I had rarely been so homesick in my life; as I stirred uneasily in my bed, I felt as if I was a student all over, missing my family and feeling myself out of place. I felt it like an ache in my stomach, and the strangest thing was that I was home, was I not? I lay still, listening to the Sussex breeze whisper in the curtains. I had dropped the little habit of counting how many days I had been living with Holmes again now; the numbers became meaningless and blew away on the night air. He was teaching me all he knew about the surrounding land and wildlife, but of late I had lost a little interest...of late, I had been feeling strangely removed.

As I glanced out the window and thought sadly that I had seen far too many sunsets, I caught a new scent mingled in with the ocean breeze: cigarette smoke.

I pulled on my dressing gown and follow the scent to the sitting room. Holmes was stretched out on a couch.

"What's keeping you awake?"

He shrugged. "Yourself?"

"I don't know." I rested my hand on the back of an armchair. "I feel my time is over. I've nothing left to do. It's—a feeling of completeness."

"Hm." He watched the smoke spin and writhe, the spirit leaving the dying cigarette. "And what prompted this?"

I rested my forearms on the top of the chair. The red-orange flicker from his cigarette dimmed my thoughts. "I don't know. I simply feel that I am empty, Holmes. Not in a bad way, I don't feel angry. No, I'm very calm. But I do feel that I've done everything I was meant to do. I finished my list, I'm done. But what now, Holmes?"

Holmes was quiet a long time.

My legs were getting tired, so I sat down and watched the smoke write longitudinal secrets up to the ceiling. "I mean—some people seem to feel that life is a great process of building up—cresting like a wave, and then they do some great action, some feat, in their final years. They buy a business, they make a name for themselves, become a philanthropist. I just don't see it that way, I don't believe that's how it is.

I think every moment is the most important moment, because that's the time you have to act in, to help people. I gave to everyone I could, and I'm glad of that. I don't regret my choices and the paths I took. But I have run out, I'm empty, Holmes, and I have nothing left to give anyone."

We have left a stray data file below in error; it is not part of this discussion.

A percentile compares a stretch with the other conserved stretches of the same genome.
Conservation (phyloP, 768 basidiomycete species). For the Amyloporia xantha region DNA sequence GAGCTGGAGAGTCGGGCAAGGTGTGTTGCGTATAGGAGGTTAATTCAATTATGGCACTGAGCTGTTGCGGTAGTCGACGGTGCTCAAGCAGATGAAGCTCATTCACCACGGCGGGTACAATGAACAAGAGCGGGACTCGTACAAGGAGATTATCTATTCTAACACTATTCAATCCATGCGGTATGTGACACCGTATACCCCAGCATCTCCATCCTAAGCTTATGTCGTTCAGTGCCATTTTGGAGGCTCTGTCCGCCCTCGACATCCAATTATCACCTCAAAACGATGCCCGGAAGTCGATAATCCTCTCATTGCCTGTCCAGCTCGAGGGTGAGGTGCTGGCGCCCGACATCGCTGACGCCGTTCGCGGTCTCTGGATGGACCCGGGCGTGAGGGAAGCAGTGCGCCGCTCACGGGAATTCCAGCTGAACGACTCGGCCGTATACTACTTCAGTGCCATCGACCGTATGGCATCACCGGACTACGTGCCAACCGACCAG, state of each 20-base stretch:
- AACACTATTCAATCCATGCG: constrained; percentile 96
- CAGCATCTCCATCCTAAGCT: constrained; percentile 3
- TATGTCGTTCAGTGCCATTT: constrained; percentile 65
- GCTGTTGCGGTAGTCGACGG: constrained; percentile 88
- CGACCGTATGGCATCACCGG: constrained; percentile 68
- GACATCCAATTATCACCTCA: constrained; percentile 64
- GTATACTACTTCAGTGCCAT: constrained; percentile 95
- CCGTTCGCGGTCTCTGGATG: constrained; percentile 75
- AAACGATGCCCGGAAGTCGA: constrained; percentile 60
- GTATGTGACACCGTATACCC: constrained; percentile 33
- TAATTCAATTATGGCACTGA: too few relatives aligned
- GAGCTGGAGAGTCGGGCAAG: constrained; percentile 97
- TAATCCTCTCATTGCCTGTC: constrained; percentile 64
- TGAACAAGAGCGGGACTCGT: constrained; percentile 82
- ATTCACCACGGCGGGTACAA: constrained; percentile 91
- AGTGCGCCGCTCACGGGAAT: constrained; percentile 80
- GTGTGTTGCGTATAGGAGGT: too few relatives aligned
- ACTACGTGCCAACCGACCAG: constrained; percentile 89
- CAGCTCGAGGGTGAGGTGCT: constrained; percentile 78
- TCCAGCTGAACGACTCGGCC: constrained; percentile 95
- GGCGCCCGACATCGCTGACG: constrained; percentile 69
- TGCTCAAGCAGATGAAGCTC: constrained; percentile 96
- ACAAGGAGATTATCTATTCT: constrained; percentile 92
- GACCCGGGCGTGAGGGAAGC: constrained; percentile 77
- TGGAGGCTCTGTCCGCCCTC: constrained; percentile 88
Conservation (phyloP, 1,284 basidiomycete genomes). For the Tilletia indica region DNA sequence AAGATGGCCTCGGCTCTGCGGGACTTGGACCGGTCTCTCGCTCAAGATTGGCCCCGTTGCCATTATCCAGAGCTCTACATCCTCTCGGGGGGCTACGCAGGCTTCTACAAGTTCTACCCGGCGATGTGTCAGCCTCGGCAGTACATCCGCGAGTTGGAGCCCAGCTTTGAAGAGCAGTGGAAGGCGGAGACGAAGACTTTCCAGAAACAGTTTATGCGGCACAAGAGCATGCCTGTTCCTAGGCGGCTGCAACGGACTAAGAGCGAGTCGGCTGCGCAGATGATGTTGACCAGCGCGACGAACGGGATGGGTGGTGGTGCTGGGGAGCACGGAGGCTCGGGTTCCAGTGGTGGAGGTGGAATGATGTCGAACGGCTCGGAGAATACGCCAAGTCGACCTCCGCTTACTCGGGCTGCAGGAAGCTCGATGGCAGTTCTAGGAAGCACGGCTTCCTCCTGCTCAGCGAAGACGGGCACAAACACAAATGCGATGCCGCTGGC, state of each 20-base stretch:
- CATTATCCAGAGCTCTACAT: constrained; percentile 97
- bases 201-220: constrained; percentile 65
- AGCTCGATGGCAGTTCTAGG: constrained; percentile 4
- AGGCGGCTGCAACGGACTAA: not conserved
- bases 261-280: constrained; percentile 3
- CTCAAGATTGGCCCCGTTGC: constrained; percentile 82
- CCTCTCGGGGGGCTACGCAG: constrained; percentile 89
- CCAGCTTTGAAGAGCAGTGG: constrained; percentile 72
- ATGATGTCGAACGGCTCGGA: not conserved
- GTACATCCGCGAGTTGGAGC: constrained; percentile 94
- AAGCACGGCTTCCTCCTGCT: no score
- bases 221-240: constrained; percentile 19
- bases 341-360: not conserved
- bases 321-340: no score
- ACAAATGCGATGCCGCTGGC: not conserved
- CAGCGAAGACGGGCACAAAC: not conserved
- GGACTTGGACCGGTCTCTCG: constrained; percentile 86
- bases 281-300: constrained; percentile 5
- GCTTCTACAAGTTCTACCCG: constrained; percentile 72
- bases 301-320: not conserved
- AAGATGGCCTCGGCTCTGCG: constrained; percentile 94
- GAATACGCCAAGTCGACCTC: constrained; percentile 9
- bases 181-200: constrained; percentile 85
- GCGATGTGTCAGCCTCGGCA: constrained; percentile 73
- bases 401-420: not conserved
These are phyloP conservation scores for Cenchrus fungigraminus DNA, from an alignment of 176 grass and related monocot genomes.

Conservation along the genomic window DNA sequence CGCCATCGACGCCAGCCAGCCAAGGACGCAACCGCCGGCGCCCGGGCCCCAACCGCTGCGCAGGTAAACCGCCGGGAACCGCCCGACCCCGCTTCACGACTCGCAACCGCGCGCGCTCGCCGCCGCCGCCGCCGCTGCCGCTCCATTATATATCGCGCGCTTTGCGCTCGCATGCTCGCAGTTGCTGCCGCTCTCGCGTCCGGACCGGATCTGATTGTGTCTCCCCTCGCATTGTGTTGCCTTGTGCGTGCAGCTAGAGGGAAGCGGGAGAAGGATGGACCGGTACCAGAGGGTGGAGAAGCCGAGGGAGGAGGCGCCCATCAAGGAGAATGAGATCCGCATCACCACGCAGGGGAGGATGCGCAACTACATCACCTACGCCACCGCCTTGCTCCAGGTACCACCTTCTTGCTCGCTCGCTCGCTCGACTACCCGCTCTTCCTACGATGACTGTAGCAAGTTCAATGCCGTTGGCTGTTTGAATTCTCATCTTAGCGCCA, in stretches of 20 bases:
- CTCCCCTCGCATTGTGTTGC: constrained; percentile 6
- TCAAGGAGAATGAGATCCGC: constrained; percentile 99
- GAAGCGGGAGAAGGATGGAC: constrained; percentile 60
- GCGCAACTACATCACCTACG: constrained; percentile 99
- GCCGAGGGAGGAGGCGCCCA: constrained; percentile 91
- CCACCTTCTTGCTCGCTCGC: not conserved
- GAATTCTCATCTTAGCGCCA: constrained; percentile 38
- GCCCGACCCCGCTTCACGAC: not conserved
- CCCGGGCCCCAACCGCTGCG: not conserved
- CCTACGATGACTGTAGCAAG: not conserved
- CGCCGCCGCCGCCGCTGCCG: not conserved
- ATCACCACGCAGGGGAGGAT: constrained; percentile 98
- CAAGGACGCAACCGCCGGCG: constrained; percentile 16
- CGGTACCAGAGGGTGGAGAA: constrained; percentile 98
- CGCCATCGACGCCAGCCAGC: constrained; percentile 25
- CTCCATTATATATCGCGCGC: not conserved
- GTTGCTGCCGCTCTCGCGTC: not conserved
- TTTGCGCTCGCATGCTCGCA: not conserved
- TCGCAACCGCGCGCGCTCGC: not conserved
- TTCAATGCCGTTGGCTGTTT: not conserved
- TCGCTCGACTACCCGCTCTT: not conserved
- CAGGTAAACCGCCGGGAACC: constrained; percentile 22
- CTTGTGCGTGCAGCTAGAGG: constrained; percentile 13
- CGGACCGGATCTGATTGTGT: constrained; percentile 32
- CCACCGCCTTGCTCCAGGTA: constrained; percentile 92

"That does not necessarily mean your life must now come to a close."

"How's that, Holmes?" I stayed looking at the smoke; it seems too much effort to look at anything else; besides which, objects had seemed removed from my heart of late, by the width and opacity of a dragonfly wing. After a while, though, the silence brought me climbing down the smoke loops and I rested my sight on his face.

"Watson, I know your usefulness isn't over."

"How d'you mean?"

He ashed his cigarette. "I still need you."

"Do you really?"

He sat up stiffly and nodded at the space beside him; I came and sat.

"How could you need me, Holmes?" I protested, though a smile was beginning. "I've finished writing up your cases; you don't need anyone to help with cases now, you probably regret inviting me to move here."

"Don't be absurd."

"But how, Holmes, how can you need me?" I pressed him again, eager to hear the answer, in fact—desperate to hear the answer.

"Well—it's like flowers, Watson, or the colours. We wouldn't die without them, they feed us spiritually, not physically, but to wake up one day in a colourless world, naught but grey, with no flowers to perfume the air and refresh the mind…it would not be really living." He brought the cigarette to his lips mechanically, breathing smoke in a sigh. "Inner exhaustion is not an altogether unfamiliar sensation to me. Go back to sleep, Watson, and who knows but the morning will warm your spirits."

"Why are you still awake, Holmes?"

"I was simply thinking."

"Gloomy thoughts?"

"Both gloomy and bright. My mind followed no particular thread of discourse. It is a little something I engage in now and then, mental stargazing; more so, I find, now that I have entered my later years."



"I don't want to go back to sleep. Can I stargaze with you?"

"Certainly." The kindly look he gave me filled me with content.